Does the word transmedia mean anything to you? It's likely a word that Volition Inc. would like to kill with a very large bird, after the transmedia violation perpetrated the otherwise excellent Red Faction franchise. Alec Mason and co. are currently in cold storage, after THQ shelved the franchise following Armageddon's disappointing sales and the SyFy made-for-TV movie's disappointing existence.
There was that delightful moment back in 2008 where THQ had to actually articulate "making good games" as a goal it would strive for.
I could go on.
Here's an interesting corollary. Compare THQ's full-year revenues to the state of US game retail sales. According to The NPD Group, the US game industry's stat-tracking firm of record, the retail game industry peaked in 2008. THQ peaked in 2008, too. Viewed from this lens, THQ appears to be yet one more publisher that has failed to keep up with a changing game-industry landscape, where a connected, online experience is mandatory to survive.
By contrast, there are the similarly situated Activision and Electronic Arts, which have taken two different approaches to staying relevant in a connected world. Activision sold itself to French conglomerate Vivendi, and in the process, it opened itself up to Blizzard Entertainment's massively multiplayer online dollar-defecating ways. EA, on the other hand, put in the old-fashioned elbow grease to launch its own Steam competitor, Origin, and has become the industry leader in innovating post-release content strategies (a profitable, albeit yucky, thing). It also financed BioWare's Star Wars: The Old Republic, which appears to have cracked the MMO nut.
THQ's travails illustrate a fundamental, imperceptible shift in how the game industry now does business, one of those shifts that most people don't pick up on until after it happens. And in that sense, it's hard to fault THQ's executive team for not responding adequately to it. Until, of course, you look at their paychecks.
THQ's executive team--that is to say, its CEO; CFO; EVP of Core Games; EVP of Kids, Family, and Casual; and EVP of Global Publishing--combined to earn $4.92 million during the fiscal year ended March 31, 2011, according to SEC filings. (I'll save you some time: That was the year when net losses were $136.1 million and revenue was $665.3 million, the lowest since fiscal 2004.) Three of those execs forewent a bonus at least--and no, Martin, whose employment at THQ was immolated along with all those aforementioned uDraw tablets, wasn't one of them. Is it worse to pocket 50 large on a fad, or be the ones who view rickety success as worthy of a reward? But Occupy THQ is a rabbit hole for a different day.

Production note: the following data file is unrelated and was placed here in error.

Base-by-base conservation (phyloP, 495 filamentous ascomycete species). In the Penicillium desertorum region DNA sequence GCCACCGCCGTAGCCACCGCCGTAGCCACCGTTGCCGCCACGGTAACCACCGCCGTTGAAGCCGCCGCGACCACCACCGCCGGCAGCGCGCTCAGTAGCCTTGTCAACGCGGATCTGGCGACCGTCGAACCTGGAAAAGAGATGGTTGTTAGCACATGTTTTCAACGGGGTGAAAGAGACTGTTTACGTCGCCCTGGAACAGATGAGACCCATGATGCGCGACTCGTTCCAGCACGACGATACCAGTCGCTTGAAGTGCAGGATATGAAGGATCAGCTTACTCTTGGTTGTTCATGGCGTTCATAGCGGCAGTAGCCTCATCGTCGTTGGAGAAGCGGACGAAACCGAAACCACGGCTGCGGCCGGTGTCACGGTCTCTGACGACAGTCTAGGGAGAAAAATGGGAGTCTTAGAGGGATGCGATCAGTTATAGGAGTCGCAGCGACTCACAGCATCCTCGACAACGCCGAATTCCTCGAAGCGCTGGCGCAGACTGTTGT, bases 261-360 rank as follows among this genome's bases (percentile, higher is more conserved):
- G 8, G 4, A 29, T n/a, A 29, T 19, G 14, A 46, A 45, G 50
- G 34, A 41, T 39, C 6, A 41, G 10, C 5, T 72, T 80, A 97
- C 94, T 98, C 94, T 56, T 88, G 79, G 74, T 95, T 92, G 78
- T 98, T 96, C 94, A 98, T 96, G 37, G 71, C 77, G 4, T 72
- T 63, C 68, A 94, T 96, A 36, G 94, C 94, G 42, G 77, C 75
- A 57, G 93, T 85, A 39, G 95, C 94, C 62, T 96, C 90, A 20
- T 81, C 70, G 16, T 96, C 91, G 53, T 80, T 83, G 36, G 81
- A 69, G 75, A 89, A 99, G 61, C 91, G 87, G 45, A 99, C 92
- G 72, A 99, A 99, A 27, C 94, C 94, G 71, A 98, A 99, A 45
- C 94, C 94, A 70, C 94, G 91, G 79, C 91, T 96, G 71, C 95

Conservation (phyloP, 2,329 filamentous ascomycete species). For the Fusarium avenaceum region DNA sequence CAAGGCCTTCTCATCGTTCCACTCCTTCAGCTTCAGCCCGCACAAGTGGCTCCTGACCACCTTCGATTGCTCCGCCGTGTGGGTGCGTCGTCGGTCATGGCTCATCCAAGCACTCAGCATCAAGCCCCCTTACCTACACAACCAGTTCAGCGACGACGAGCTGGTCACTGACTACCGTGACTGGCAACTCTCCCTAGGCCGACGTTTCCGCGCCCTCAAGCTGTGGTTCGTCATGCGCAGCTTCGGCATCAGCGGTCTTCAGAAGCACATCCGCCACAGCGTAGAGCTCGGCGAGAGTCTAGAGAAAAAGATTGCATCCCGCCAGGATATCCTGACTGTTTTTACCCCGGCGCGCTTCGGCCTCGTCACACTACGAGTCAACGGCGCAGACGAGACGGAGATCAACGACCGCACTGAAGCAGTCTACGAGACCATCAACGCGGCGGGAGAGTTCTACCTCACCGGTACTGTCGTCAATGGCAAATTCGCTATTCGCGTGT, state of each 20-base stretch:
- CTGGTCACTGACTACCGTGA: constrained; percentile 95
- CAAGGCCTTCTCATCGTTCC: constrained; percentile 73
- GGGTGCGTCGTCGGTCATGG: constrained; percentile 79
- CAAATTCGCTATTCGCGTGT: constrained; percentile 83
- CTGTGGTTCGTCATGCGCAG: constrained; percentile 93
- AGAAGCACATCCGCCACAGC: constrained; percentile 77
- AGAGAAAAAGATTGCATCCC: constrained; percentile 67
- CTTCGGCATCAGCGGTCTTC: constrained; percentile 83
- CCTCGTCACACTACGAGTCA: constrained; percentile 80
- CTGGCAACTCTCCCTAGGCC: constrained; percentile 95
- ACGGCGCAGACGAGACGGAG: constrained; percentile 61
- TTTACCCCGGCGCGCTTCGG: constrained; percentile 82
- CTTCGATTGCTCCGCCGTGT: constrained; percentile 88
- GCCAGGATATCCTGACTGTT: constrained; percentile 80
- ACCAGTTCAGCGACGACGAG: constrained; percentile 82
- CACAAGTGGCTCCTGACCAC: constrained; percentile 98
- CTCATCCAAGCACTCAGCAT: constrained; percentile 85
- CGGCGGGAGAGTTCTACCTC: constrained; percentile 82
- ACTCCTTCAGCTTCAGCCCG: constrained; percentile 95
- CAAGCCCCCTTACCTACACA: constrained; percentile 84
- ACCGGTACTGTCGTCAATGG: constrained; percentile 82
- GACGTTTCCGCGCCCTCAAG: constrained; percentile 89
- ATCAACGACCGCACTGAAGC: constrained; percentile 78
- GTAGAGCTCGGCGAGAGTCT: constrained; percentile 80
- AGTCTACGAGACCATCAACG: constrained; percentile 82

THQ was able to maintain its business model in the retail spectrum. However, with the shift to digital, if the house hasn't fallen down yet, it's certainly on fire. Still, there is cause to believe that THQ may finally have the gist of it, albeit five years late and certainly behind the next big thing.
THQ expects to be a significantly smaller company going forward, intentionally so this time, projecting fiscal 2013 revenues of around $400 million. All future products will be developed with an always-on, always-connected bent, and THQ is doubling down on its core franchises, which is to say, those franchises aimed at the 14- to 35-year-old boy demographic. UFC Undisputed, Darksiders, Crytek's Homefront, Company of Heroes, Guillermo del Toro's inSane, Saints Row, Warhammer 40,000, Tomonobu Itagaki's Devil's Third, and the in-development game from former Assassin's Creed creative director Patrice Desilets.
Strong IP is no longer good enough.To be sure, that has the makings of a strong portfolio. Of course, EA's 2008 portfolio, which included the likes of Mirror's Edge, Rock Band, Mass Effect, Steven Spielberg's Boom Blox, Mercenaries 2, Crytek's Crysis Warhead, Left 4 Dead, Dead Space, and Will Wright's Spore also looked pretty damn good. By the end of that fiscal year, EA posted a net loss of $677 million on revenue of $3.65 billion. Strong IP is no longer good enough.
Do I have confidence that THQ can pull this turnaround off? Well, an exchange from THQ's post-earnings conference call last week was telling. When asked by Arcadia Investments analyst John Taylor what the company's contingency plan is, should the core games shift not pan out, president and CEO Brian Farrell responded:
"In terms of readjusting our strategy, the word we've used is adjusted. The whole 'building the core games strategy with a digital ecosystem around it' is something we've been talking about for a while. As I said in my prepared remarks, we were looking at uDraw as a bridge to this core and digital future, and that bridge turned out to be a plank that we walked off of. That said, it accelerated the need to go in this direction. We're very comfortable based on what's happened with Saints Row and WWE. If we continue to do that type of game going forward on the much lower cost structure and build the higher margin digital revenues around that, we're confident in the future."
As Taylor astutely pointed out, "The implication of that is fewer, bigger, which means the risk of failure is amplified as well." But all I heard was, "Plan B? What do you mean? This is Plan B."